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Drain your holy water fonts, says HSE coronavirus guidance to churches

By Cian Molloy - 01 March, 2020

Do not use holy water fonts and do not shake hands during and after religious services, says new guidance issued by

Increasingly, people are wearing face masks to help prevent the spread of the coronavirus (Pic: Good Free Pics).

the Health Service Executive (HSE) to help halt the spread of the deadly COVID-19 Coronavirus.

The HSE guidance, issued on Friday, is targeted at practices “specific to Christian religious services” but is designed to be adapted by “people from other religious groups.” The guidance is more stringent than the advice issued by Archbishop Diarmuid Martin to his parish priests at the start of February.

The new disease, COVID-19, broke out in Wuhan, China in late December and has since spread rapidly thanks to the fact that we live in an increasingly interconnected world where intercontinental air travel is commonplace. The symptoms of the disease include coughing, shortness of breath and fever. For many, an infection results in only a mild illness, but for some, especially the elderly, infection can lead to pneumonia, severe acute respiratory syndrome or kidney failure — all potential causes of death.

The key to preventing the spread of the disease is good hand hygiene. As a result, the HSE advises that Ministers of the Eucharist should wash their hands or use alcohol-based hand gels before distributing Holy Communion. Holy Communion should only be administered into the hands of communicants “and NOT onto the tongue”.

The HSE guidance states: “Because COVID-19 is a new disease and appears to spread easily between people, we advise that holy water fonts should not be used.” This goes beyond the advice issued in the Dublin diocese last month when it was proposed that holy water fonts continue to be used, but that they be washed regularly.

In addition to suggesting the suspension of physical interactions during religious services, including shaking hands during the Sign of Peace, the HSE asks that clergy end the practice of shaking hands with lay people when greeting people when they arrive for Mass or when they are departing for home after worship.

“Most physical interaction during religious services, e.g. shaking hands while exchanging the ‘Sign of Peace’ in Christian religious services, involves a low risk of spreading the virus especially if members of the congregation who are unwell do not attend religious services while they are ill,” says the HSE guidance.

“However, because COVID-19 is a new disease that has not been seen in people before, we need to exercise extreme caution to limit the spread of the virus. Current information suggests that COVID-19 can spread easily between people and could be spread from an infected person even before they develop any symptoms. For these reasons we suggest that physical interaction during religious services, including the Sign of Peace, should be suspended.”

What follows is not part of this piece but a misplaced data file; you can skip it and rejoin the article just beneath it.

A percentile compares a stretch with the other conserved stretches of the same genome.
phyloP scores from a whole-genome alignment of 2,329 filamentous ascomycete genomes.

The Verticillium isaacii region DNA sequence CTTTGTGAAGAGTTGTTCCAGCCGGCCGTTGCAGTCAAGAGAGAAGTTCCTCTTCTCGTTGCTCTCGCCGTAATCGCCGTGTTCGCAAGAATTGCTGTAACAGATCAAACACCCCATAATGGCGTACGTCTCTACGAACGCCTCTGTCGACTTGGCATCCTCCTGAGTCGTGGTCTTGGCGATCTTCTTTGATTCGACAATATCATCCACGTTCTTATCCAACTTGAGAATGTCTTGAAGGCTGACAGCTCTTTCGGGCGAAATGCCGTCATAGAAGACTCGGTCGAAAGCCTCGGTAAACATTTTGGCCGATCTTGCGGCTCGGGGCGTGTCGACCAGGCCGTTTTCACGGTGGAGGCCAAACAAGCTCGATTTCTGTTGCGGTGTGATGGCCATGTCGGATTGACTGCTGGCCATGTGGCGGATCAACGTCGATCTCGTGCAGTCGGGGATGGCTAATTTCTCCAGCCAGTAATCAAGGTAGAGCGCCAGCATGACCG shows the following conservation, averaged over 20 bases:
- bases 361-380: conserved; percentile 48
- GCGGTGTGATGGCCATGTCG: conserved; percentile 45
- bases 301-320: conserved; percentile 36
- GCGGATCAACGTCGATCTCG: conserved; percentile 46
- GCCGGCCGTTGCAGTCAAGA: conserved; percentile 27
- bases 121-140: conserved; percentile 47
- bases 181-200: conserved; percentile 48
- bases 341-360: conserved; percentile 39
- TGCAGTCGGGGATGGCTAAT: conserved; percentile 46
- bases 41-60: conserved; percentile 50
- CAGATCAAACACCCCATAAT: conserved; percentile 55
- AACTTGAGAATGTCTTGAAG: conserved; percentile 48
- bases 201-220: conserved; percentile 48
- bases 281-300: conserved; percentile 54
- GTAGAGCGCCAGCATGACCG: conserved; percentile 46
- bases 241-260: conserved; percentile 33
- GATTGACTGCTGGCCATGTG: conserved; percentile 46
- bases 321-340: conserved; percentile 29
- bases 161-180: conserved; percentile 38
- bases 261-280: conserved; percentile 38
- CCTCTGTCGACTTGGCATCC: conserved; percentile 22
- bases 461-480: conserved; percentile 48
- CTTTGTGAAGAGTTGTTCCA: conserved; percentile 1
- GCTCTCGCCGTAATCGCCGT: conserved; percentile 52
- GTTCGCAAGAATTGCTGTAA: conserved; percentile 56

A key HSE recommendation is that clergy and laity should not attend religious services if they are ill.

Additionally, the guidance includes the following:

  • Have a plan for dealing with religious leaders or members of the congregation who become ill with symptoms of COVID-19 during a service, including isolating them from other people and seeking medical advice without delay (e.g. phone a GP/ Emergency Services).
  • Supply tissues and alcohol based hand gel at religious services/gatherings.
  • Provide bins for disposal of tissues at religious gatherings.
  • Ensure all hard surfaces that are frequently touched, such as door handles, hand rails, taps and pews are cleaned regularly with a household detergent.
  • Have a plan for how the church will continue or suspend its activities in the event of religious leaders/clergy becoming ill with COVID-19.

Clergy need to carefully consider how they will provide pastoral and spiritual care, including last rites, to members of the laity who are ill.

The HSE guidance states: “To date, there have been no cases of COVID-19 in Ireland. If there is a case, it is highly likely that the patient will be treated in a hospital and their pastoral care can be provided in the hospital according to established protocols and with full compliance with infection prevention and control guidance and in close consultation with their treating doctor.

“People at increased risk of getting COVID-19, including people who have been in close contact with a person with COVID-19, may be asked to limit their social interactions for 14 days, including staying at home and not attending work or religious services. In order to reduce the possible spread of infection, these people should not be visited by religious leaders/members of the clergy while they are in self isolation. Pastoral care can be provided over the telephone/skype if resources permit.”

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